Due to various streets being torn up downtown, I’ve taken to riding a Nice Ride down Third Street for a few blocks on my morning commute, where there’s no bike lane. I stay as far to the right as possible try to let people pass, but at times that’s not possible. To the drivers’ credit, they’ve mostly been pretty good about it, which probably has a lot to do with them going barely faster than me anyway, with their leads often disappearing at stop lights.

                That’s a really specific example, but the broader point is that effective speeds within the city are already significantly impeded by traffic and stop lights such that reducing the point to which you accelerate between them may make very little difference in trip times.

              2. Wayne

                The balance is and has been shifted towards the convenience of drivers over all other factors for far too long. If my safety as a human being walking on my own two feet costs you a few more minutes of your day, I DON’T CARE. If it costs thousands of people several minutes? STILL DON’T CARE.

                I’m tired of pedestrians paying for driver impatience and poor decisions on where to live with their lives. I certainly value my life more than your convenience and access to cheap garbage built on cheap land way out away from everything else. The status quo is untenable and needs to change fast.

              3. Alex CecchiniAlex Cecchini

                I don’t agree with the balance, but I also don’t agree that to get to zero it would require the strawman situation you describe (red flares, 5 mph speed limits for cars, etc). Zero should be the goal.

                So, maybe I’ll put it a different way. If not zero, what is the right balance? What’s the number of people that we should feel comfortable with dying (or even being seriously injured) on city streets? Should we break it down by mode? Does a person who makes less money matter as much as someone with a higher potential lifetime earning? Will the number line up with other socially-determined safety standards (e.g. OSHA)? What things are we willing to give up to achieve your number – on street parking? turn lanes? seconds of intersection delay?

                In my mind, yes, mobility (the ability to go far distances in as short amount of time) might have to be somewhat sacrificed to achieve a zero death goal. That doesn’t necessarily mean *accessibility* would be sacrificed (although, maybe it still might!). Yes, that might mean more transit and bike investments, sometimes at the expense of vehicle mobility. No, that doesn’t mean anyone is forcing any individual to ride scary transit or ride bikes (at least, not any more than the current system forces any particular individual to be the one killed while out walking around). People will make different decisions on where to live/work and how to get around within a time-cost budget.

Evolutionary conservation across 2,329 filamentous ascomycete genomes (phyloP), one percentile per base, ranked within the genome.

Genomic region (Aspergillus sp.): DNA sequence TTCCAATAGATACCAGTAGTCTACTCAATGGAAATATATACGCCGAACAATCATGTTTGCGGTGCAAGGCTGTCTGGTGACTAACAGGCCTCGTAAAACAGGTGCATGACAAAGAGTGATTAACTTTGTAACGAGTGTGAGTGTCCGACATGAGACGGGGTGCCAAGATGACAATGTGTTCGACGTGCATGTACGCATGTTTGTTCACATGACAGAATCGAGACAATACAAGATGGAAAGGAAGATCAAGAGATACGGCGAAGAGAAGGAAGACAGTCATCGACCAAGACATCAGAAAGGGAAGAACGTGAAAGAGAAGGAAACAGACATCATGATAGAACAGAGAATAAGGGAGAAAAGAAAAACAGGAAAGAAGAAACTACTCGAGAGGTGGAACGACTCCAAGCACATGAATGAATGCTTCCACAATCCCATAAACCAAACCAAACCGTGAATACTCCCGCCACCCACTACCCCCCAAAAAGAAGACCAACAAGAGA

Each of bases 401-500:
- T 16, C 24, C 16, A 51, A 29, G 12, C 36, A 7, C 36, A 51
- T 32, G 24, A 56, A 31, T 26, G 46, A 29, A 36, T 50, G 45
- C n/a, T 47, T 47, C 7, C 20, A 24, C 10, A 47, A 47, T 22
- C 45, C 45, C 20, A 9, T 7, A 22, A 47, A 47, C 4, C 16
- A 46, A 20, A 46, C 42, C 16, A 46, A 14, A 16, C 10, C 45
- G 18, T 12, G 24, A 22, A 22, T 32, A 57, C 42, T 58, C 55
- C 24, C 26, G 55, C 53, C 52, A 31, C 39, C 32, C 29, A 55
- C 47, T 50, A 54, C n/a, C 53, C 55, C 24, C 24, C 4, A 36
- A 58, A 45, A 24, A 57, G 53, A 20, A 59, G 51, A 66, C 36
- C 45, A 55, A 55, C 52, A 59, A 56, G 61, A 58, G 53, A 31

Yes, I realize Minneapolis and St Paul are actually relatively very safe, even for pedestrians. Our ped fatality rate per 100k residents is right around 1, which is on the higher side of the safest cities in Europe (though some are in the 0.4-0.6 range). But that’s pretty pathetic when you consider how few people walk, even in the core cities, vs those same European or Asian places where walk mode share is 10+ times ours.

          2. Wayne

            “either to ban car travel as we know it to prevent all pedestrian deaths, or let drivers go whatever speed they want and have a lot more pedestrian deaths. In between those two extremes there’s a balance.”

            Also I just wanted to add that we’re essentially already at the latter extreme. There’s very little enforcement of speed limits outside of highways and even when there is it does little to deter people from driving however fast they want to most of the time. Seriously, try driving the actual posted speed limit sometime and see how fast everyone moves around you.

  3. Cole

    I don’t live in St. Paul so I’m not apt to comment, but the few questions that I would ask if I were wanting to know more about this data would be:

    1. What’s the width of the road where the crashes occurred and is there a correlation?
    2. What’s the observed traffic speeds where the crashes occurred and what speed was the specific vehicle traveling?
    3. Were there other unique circumstances like poor sight lines, right-hand on red, one-way traffic, etc?

    Look for trends in that data to determine what might be done to improve pedestrian safety. Remember, speed limits do very little to deter speeding if the road is designed for speed. That being said, it’s still important to consider how many crashes into pedestrians were avoided due to the pedestrian not crossing because they were uncomfortable or scared.